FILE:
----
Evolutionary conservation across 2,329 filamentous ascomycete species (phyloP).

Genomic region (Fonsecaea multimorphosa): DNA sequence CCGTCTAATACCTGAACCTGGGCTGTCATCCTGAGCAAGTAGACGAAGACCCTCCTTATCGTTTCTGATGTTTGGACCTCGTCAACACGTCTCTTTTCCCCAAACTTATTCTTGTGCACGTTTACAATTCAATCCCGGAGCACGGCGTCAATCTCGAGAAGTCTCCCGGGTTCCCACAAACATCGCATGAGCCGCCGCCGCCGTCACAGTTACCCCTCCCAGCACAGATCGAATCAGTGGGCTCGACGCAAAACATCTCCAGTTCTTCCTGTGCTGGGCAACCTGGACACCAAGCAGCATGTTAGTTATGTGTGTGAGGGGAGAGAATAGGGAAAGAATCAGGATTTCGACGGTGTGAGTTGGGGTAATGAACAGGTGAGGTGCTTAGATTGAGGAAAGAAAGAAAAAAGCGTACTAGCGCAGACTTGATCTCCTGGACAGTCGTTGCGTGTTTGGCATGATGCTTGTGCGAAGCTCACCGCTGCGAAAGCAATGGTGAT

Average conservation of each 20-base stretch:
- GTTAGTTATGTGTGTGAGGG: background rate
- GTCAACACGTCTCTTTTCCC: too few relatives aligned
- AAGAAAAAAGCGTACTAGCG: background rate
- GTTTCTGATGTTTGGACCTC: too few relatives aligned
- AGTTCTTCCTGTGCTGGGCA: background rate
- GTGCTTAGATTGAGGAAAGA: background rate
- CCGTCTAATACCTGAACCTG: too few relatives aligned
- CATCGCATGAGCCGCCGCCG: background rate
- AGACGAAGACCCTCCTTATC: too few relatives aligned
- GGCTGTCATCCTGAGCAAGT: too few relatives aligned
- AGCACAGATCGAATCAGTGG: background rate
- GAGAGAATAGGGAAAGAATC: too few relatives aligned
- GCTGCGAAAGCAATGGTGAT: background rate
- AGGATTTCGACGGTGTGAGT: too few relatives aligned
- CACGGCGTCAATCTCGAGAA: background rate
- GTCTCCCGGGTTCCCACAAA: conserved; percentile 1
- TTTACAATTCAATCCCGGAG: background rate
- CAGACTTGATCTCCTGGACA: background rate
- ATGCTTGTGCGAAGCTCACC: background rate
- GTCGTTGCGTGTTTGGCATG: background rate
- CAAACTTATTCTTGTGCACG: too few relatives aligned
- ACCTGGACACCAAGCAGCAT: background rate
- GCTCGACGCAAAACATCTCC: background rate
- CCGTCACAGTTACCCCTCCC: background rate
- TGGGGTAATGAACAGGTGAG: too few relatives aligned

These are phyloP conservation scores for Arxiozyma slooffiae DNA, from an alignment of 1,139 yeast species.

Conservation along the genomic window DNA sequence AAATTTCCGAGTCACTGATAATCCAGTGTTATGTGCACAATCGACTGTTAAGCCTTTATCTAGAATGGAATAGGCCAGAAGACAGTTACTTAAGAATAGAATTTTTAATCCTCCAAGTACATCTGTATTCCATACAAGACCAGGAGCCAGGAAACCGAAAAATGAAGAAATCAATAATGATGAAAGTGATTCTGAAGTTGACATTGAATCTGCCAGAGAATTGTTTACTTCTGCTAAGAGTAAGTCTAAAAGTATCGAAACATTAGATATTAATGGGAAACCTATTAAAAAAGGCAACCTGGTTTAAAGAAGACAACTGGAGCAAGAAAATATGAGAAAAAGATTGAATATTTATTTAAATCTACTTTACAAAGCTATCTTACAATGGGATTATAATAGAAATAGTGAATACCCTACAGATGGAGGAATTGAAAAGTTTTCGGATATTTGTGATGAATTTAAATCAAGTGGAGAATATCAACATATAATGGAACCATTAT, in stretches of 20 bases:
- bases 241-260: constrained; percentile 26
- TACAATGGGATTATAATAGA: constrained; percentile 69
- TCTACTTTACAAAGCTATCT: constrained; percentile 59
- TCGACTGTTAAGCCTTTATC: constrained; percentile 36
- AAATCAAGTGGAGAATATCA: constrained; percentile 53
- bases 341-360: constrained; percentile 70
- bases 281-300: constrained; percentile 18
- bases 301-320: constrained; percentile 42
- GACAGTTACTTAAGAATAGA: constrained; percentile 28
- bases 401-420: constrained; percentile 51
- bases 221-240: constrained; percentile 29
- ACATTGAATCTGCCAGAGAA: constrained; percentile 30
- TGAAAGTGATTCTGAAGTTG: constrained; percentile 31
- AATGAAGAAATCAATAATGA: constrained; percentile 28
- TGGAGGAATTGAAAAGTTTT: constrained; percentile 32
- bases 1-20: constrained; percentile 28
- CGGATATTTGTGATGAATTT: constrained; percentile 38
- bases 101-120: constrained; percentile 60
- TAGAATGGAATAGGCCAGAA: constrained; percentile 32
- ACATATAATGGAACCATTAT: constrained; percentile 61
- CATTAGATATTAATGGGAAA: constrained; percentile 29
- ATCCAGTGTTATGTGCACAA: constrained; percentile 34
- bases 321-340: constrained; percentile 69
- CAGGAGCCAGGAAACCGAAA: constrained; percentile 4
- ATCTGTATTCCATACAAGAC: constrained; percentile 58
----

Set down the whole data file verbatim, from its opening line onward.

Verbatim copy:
Evolutionary conservation across 2,329 filamentous ascomycete species (phyloP).

Genomic region (Fonsecaea multimorphosa): DNA sequence CCGTCTAATACCTGAACCTGGGCTGTCATCCTGAGCAAGTAGACGAAGACCCTCCTTATCGTTTCTGATGTTTGGACCTCGTCAACACGTCTCTTTTCCCCAAACTTATTCTTGTGCACGTTTACAATTCAATCCCGGAGCACGGCGTCAATCTCGAGAAGTCTCCCGGGTTCCCACAAACATCGCATGAGCCGCCGCCGCCGTCACAGTTACCCCTCCCAGCACAGATCGAATCAGTGGGCTCGACGCAAAACATCTCCAGTTCTTCCTGTGCTGGGCAACCTGGACACCAAGCAGCATGTTAGTTATGTGTGTGAGGGGAGAGAATAGGGAAAGAATCAGGATTTCGACGGTGTGAGTTGGGGTAATGAACAGGTGAGGTGCTTAGATTGAGGAAAGAAAGAAAAAAGCGTACTAGCGCAGACTTGATCTCCTGGACAGTCGTTGCGTGTTTGGCATGATGCTTGTGCGAAGCTCACCGCTGCGAAAGCAATGGTGAT

Average conservation of each 20-base stretch:
- GTTAGTTATGTGTGTGAGGG: background rate
- GTCAACACGTCTCTTTTCCC: too few relatives aligned
- AAGAAAAAAGCGTACTAGCG: background rate
- GTTTCTGATGTTTGGACCTC: too few relatives aligned
- AGTTCTTCCTGTGCTGGGCA: background rate
- GTGCTTAGATTGAGGAAAGA: background rate
- CCGTCTAATACCTGAACCTG: too few relatives aligned
- CATCGCATGAGCCGCCGCCG: background rate
- AGACGAAGACCCTCCTTATC: too few relatives aligned
- GGCTGTCATCCTGAGCAAGT: too few relatives aligned
- AGCACAGATCGAATCAGTGG: background rate
- GAGAGAATAGGGAAAGAATC: too few relatives aligned
- GCTGCGAAAGCAATGGTGAT: background rate
- AGGATTTCGACGGTGTGAGT: too few relatives aligned
- CACGGCGTCAATCTCGAGAA: background rate
- GTCTCCCGGGTTCCCACAAA: conserved; percentile 1
- TTTACAATTCAATCCCGGAG: background rate
- CAGACTTGATCTCCTGGACA: background rate
- ATGCTTGTGCGAAGCTCACC: background rate
- GTCGTTGCGTGTTTGGCATG: background rate
- CAAACTTATTCTTGTGCACG: too few relatives aligned
- ACCTGGACACCAAGCAGCAT: background rate
- GCTCGACGCAAAACATCTCC: background rate
- CCGTCACAGTTACCCCTCCC: background rate
- TGGGGTAATGAACAGGTGAG: too few relatives aligned

These are phyloP conservation scores for Arxiozyma slooffiae DNA, from an alignment of 1,139 yeast species.

Conservation along the genomic window DNA sequence AAATTTCCGAGTCACTGATAATCCAGTGTTATGTGCACAATCGACTGTTAAGCCTTTATCTAGAATGGAATAGGCCAGAAGACAGTTACTTAAGAATAGAATTTTTAATCCTCCAAGTACATCTGTATTCCATACAAGACCAGGAGCCAGGAAACCGAAAAATGAAGAAATCAATAATGATGAAAGTGATTCTGAAGTTGACATTGAATCTGCCAGAGAATTGTTTACTTCTGCTAAGAGTAAGTCTAAAAGTATCGAAACATTAGATATTAATGGGAAACCTATTAAAAAAGGCAACCTGGTTTAAAGAAGACAACTGGAGCAAGAAAATATGAGAAAAAGATTGAATATTTATTTAAATCTACTTTACAAAGCTATCTTACAATGGGATTATAATAGAAATAGTGAATACCCTACAGATGGAGGAATTGAAAAGTTTTCGGATATTTGTGATGAATTTAAATCAAGTGGAGAATATCAACATATAATGGAACCATTAT, in stretches of 20 bases:
- bases 241-260: constrained; percentile 26
- TACAATGGGATTATAATAGA: constrained; percentile 69
- TCTACTTTACAAAGCTATCT: constrained; percentile 59
- TCGACTGTTAAGCCTTTATC: constrained; percentile 36
- AAATCAAGTGGAGAATATCA: constrained; percentile 53
- bases 341-360: constrained; percentile 70
- bases 281-300: constrained; percentile 18
- bases 301-320: constrained; percentile 42
- GACAGTTACTTAAGAATAGA: constrained; percentile 28
- bases 401-420: constrained; percentile 51
- bases 221-240: constrained; percentile 29
- ACATTGAATCTGCCAGAGAA: constrained; percentile 30
- TGAAAGTGATTCTGAAGTTG: constrained; percentile 31
- AATGAAGAAATCAATAATGA: constrained; percentile 28
- TGGAGGAATTGAAAAGTTTT: constrained; percentile 32
- bases 1-20: constrained; percentile 28
- CGGATATTTGTGATGAATTT: constrained; percentile 38
- bases 101-120: constrained; percentile 60
- TAGAATGGAATAGGCCAGAA: constrained; percentile 32
- ACATATAATGGAACCATTAT: constrained; percentile 61
- CATTAGATATTAATGGGAAA: constrained; percentile 29
- ATCCAGTGTTATGTGCACAA: constrained; percentile 34
- bases 321-340: constrained; percentile 69
- CAGGAGCCAGGAAACCGAAA: constrained; percentile 4
- ATCTGTATTCCATACAAGAC: constrained; percentile 58